Saturday, March 03, 2007

The Collect - Lent II

The Collect

ALMIGHTY God, who seest that we have no power of ourselves to help ourselves: Keep us both outwardly in our bodies, and inwardly in our souls; that we may be defended from all adversities which may happen to the body, and from all evil thoughts which may assault and hurt the soul; through Jesus Christ our Lord. Amen.

Commentary and Meditation

This collect has remained virtually identical throughout the history of the Prayer Book and its revisions, and was originally translated from the Sarum Missal's collect. When I discovered this last fact in a very old copy of The Teacher's Prayer Book, I was surprised. You see, this is yet another collect with a strongly Augustinian theme, so I had expected it to be a basically Cranmerian composition. The discovery that it wasn't served as a useful reminder that St Augustine's strong emphasis on the priority and necessity of grace and the helplessness of the "natural" man was a common Western inheritance.

However, some may consider the first clause extreme and inaccurate -- even an example of Augustinian overkill. Are we really powerless to help ourselves? Before we rush to answer no or assume the use of hyperbole, we should note the qualifying words "of ourselves". Where does our power come from to repel temptations, the "evil thoughts" spoken of in the collect, for example? Does it not proceed first from God in his grace, his unmerited favour?

One might still question the claim of the collect because it refers to protecting the body as well. Surely, here at least we have some control, some "power of ourselves to help ourselves"? Perhaps to some extent we do, but even here we often overestimate how much say we have in what happens to us. So much of what happens to us is through circumstance, and very little of that circumstance is due to our plans or actions. So much must be left to Divine Providence in trust. More to the point, every ability we have is a gift from God. Nothing is really "of ourselves" in a radical sense.

Where does this leave our wills and works? They seem ignored by the collect. Yet the praying of the collect is itself a cooperation with God, an active request for God's grace. And our subsequent cooperation with the grace given, the goodness infused, is in fact seen as one result of that grace by theologians. God always acts first, but his work is not merely for us but in us, enabling us to be his "fellow workers" (1 Corinthians 3.9). That is why the Scriptures teach both that God is the one who keeps or protects us and that we must keep ourselves (e.g., Jude 21, 24).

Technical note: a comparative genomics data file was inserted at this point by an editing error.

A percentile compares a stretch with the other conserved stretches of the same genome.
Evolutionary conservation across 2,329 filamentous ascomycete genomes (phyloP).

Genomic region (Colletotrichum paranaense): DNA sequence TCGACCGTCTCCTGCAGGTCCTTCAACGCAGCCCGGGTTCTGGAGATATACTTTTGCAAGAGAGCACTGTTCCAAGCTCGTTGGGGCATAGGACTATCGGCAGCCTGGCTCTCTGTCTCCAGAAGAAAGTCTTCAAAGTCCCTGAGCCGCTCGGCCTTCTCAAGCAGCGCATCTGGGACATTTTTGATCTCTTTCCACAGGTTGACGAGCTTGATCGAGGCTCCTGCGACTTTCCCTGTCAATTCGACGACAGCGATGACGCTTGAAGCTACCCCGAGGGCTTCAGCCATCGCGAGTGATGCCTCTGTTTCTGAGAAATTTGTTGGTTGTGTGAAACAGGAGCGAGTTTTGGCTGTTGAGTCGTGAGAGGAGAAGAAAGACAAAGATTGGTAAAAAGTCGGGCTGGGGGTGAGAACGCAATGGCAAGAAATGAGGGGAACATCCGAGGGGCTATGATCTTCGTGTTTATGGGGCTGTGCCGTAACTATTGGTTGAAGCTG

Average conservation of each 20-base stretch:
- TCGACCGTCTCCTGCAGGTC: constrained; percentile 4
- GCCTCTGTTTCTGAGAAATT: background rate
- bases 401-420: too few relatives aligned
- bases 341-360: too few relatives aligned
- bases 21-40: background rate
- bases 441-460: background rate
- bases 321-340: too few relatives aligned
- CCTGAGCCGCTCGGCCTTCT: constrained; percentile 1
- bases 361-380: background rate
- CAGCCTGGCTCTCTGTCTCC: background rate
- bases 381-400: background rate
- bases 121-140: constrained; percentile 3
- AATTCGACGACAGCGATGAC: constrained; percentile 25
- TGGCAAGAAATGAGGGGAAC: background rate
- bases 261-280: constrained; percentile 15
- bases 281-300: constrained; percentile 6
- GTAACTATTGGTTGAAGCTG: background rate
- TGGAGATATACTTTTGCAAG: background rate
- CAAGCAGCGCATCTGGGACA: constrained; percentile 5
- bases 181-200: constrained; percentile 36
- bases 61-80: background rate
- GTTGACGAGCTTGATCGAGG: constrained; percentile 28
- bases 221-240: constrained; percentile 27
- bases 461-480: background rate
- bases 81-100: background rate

Much ink has been spilt on the relationship between grace and human free will. In particular, theologians have considered the question of whether the human choice to obey God and embrace salvation is merely made possible by grace or whether it is the inevitable result of a grace that is "effectual" or irresistible. The Eastern Fathers, Molinists and Arminians have favoured the former position, St Augustine and his patristic followers, Thomists and Calvinists have favoured the latter. The best answer I have seen to this question is in a novel by C. S. Lewis, Perelandra. In it the hero, Ransom, realises God is asking him to physically defeat another man, Weston, who is possessed by the Devil. This demoniac has been attempting to deceive a Venusian Eve and his efforts at temptation have been relentless despite her gentle but persistent rebuffs. In addition, he has begun to bring the evil of physical cruelty to the innocent planet. Ransom faces a terrifying choice: risk hand-to-hand combat with the evil creature or be partly responsible for the corruption of a whole world through inaction. Here is an excerpt from the passage which describes his coming to a decision:

"[H]e knew -- almost as a historical proposition -- that it was going to be done. ... The whole struggle was over, and yet there seemed to have been no moment of victory. You might say, if you liked, that the power of choice had been simply set aside and an inflexible destiny substituted for it. On the other hand, you might say that he had been delivered from the rhetoric of his passions and had emerged into unassailable freedom. Ransom could not, for the life of him, see any difference between these two statements. Predestination and freedom were apparently identical. He could no longer see any meaning in the many arguments he had heard on this subject."


poetreader said...

Thanks, Fr. K!

In my days as an Evangelical preacher, I often found myself right in the middle of fierce debates over Calvinism vs Arminianism. I'd always end up stating my willingness to accept the most extreme 5-point Calvinism, provided I could also accept, just as fully, the 5 points of Arminianism, the exact opposite. I believe both to be accurate expressions of what the Scriptures say, provided both are accepted. The apparent contradiction lies in the fact that we limited humans are not capable of understanding how they work together. To deny either set of propositions out of hand is to deny the authority of the Scriptures that present both. Humbly I have to admit that my brain doesn't stretch that far.


Albion Land said...


You are not alone in the inelasticity of your grey matter.